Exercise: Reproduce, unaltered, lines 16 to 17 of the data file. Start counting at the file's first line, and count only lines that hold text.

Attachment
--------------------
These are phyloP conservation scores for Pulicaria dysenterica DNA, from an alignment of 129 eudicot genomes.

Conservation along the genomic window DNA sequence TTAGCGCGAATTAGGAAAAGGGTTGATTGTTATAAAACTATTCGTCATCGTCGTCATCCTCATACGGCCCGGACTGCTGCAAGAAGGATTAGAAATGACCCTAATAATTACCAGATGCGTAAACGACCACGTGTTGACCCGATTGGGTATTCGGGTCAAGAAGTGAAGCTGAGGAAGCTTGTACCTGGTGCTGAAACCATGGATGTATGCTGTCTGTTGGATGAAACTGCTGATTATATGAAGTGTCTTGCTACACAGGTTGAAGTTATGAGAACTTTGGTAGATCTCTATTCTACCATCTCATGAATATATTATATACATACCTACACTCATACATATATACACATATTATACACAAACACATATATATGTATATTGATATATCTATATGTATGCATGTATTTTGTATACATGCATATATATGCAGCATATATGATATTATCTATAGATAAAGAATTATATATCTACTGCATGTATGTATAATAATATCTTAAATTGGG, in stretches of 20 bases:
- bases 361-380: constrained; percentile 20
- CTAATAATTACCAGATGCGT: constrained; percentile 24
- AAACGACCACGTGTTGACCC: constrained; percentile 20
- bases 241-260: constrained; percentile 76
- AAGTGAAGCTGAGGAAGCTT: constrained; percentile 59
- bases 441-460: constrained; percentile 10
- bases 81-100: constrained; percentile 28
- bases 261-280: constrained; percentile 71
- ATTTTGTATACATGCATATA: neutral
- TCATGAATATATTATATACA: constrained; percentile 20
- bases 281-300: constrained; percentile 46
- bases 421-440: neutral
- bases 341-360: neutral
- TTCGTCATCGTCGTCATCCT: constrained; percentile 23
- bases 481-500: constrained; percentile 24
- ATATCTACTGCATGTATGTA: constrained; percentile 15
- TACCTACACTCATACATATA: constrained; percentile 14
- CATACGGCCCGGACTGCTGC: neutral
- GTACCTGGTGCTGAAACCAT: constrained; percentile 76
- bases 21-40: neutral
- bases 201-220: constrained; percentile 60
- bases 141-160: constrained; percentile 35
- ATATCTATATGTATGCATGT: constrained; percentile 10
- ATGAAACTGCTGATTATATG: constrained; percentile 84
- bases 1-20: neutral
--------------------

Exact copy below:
- TTCGTCATCGTCGTCATCCT: constrained; percentile 23
- bases 481-500: constrained; percentile 24